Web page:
Contemporary Political Theory 8 (2):199-223 (2009)

While universalist theories have come under increasing attack from relativist and post-modern critics, such as Walzer, MacIntyre and Rorty, Kantian constructivism can be seen as a saviour of universalist ethics. Kantian constructivists accept the criticism that past universalist theories were foundational and philosophically comprehensive and thus contestable, but dispute that universalist principles are unattainable. The question then arises if Kantian constructivism can deliver a non-foundational justification of universal principles. Rawls, the first Kantian constructivist, has seemingly retreated from the universalist ambitions of Kantian constructivism. However, others have taken up the project of Kantian constructivism. One of them is O’Neill, who argues that she can succeed where Rawls failed and provide a truly universal non-foundational constructivism. Her requirements for such a constructivism are a constructive justification of the procedure of construction and the use of only abstract, non-ideal starting points. I will argue that O’Neill fails on both accounts. Instead of justifying the principle of practical reason constructively she gives an instrumental and therefore conditional justification. Instead of relying on purely abstract starting points her account builds on an underlying value assumption. This indicates inherent contradictions within constructivism, and might force defenders of universalism to look elsewhere to answer the relativist and post-modern critic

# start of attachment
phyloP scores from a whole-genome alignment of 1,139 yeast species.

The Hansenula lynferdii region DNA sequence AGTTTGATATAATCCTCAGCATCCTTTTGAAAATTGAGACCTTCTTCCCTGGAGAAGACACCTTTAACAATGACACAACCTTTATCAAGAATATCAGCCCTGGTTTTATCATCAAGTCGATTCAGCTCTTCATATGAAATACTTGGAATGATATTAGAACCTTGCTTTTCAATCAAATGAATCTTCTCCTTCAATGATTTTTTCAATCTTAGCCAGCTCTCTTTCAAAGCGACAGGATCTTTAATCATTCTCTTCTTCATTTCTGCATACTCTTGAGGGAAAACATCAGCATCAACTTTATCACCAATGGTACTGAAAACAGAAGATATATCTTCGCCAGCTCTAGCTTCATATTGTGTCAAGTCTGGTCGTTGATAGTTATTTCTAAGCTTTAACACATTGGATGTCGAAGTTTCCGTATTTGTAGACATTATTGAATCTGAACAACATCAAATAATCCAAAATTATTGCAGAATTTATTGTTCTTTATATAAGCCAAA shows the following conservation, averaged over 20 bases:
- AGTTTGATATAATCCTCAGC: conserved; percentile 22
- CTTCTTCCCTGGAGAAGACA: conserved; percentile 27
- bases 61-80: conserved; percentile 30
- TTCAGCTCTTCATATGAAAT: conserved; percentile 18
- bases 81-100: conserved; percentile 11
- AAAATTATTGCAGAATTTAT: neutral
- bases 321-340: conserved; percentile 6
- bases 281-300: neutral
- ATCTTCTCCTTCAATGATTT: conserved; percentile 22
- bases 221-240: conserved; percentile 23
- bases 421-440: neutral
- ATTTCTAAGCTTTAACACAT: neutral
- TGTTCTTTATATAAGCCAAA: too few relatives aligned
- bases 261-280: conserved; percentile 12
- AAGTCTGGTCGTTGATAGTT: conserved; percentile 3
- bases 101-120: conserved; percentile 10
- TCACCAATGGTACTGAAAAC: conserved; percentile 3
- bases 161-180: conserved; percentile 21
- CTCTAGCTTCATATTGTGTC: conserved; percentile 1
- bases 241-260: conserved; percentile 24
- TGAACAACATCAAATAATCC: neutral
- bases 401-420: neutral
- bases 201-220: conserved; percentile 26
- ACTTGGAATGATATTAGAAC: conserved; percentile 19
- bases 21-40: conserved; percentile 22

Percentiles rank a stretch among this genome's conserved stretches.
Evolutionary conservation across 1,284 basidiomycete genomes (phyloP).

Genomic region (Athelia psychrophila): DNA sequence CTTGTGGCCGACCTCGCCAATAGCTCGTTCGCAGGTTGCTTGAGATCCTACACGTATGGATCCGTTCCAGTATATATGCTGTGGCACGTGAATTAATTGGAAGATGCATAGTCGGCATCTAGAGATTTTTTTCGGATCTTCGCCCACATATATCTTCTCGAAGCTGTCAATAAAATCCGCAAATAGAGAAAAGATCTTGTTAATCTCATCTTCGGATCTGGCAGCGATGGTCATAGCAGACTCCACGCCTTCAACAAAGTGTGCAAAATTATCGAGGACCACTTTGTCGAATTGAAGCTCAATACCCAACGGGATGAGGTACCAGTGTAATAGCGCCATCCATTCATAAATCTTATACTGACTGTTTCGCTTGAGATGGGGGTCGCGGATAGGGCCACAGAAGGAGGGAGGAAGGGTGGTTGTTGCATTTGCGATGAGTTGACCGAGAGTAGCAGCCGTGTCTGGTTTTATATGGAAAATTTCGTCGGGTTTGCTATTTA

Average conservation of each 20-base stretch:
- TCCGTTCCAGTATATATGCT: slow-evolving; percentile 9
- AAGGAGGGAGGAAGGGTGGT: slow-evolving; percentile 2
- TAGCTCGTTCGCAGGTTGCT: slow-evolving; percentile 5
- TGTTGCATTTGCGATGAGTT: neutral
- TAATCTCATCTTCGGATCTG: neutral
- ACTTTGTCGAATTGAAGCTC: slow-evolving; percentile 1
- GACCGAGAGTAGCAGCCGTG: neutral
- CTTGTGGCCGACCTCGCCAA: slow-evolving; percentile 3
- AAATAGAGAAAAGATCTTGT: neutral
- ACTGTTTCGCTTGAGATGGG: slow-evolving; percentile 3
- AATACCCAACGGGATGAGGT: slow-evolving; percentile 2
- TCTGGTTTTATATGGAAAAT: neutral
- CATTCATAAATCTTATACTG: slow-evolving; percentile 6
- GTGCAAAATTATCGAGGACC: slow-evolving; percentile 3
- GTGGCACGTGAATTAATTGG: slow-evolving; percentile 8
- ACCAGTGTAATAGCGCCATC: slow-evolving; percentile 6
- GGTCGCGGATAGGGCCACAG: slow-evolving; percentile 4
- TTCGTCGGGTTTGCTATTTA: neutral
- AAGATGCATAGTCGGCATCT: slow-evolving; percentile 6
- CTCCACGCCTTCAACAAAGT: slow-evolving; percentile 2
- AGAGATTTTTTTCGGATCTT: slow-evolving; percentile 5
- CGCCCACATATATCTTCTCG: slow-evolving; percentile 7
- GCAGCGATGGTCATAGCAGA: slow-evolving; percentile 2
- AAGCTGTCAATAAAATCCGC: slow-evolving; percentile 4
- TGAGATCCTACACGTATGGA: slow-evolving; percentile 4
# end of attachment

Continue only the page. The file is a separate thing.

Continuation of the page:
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DOI 10.1057/cpt.2008.41
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